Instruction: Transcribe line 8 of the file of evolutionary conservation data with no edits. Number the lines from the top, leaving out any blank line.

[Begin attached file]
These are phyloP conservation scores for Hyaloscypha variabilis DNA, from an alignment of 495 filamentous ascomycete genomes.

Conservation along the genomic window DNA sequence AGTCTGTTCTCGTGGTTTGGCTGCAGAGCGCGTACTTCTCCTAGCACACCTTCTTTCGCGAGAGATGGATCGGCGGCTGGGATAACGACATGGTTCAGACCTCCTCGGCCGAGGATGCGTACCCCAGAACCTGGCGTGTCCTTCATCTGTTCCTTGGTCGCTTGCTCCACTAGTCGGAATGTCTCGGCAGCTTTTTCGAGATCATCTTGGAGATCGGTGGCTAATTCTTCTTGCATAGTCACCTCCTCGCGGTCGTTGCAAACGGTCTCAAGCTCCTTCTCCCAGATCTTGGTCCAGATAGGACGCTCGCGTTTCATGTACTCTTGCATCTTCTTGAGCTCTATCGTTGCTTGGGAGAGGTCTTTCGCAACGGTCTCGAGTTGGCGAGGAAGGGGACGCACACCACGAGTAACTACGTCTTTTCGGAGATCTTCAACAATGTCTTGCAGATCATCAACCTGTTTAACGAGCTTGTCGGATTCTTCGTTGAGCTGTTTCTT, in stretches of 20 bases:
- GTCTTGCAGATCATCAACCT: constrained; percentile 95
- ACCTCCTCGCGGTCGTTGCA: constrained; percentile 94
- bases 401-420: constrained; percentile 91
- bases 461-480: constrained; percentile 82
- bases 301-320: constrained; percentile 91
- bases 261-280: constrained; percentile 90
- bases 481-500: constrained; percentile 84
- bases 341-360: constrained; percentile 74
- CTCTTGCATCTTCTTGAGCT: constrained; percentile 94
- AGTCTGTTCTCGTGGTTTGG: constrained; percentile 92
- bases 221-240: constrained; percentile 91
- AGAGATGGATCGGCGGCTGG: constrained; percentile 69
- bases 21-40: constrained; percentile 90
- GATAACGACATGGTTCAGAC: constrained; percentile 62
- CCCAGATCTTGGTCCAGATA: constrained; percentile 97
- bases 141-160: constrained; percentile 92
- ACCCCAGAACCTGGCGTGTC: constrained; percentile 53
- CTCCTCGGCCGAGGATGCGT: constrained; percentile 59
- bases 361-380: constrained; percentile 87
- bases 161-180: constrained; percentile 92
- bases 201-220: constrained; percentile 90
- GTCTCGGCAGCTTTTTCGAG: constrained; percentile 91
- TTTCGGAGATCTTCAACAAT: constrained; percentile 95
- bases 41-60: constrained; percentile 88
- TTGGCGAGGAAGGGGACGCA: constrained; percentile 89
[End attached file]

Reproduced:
- bases 261-280: constrained; percentile 90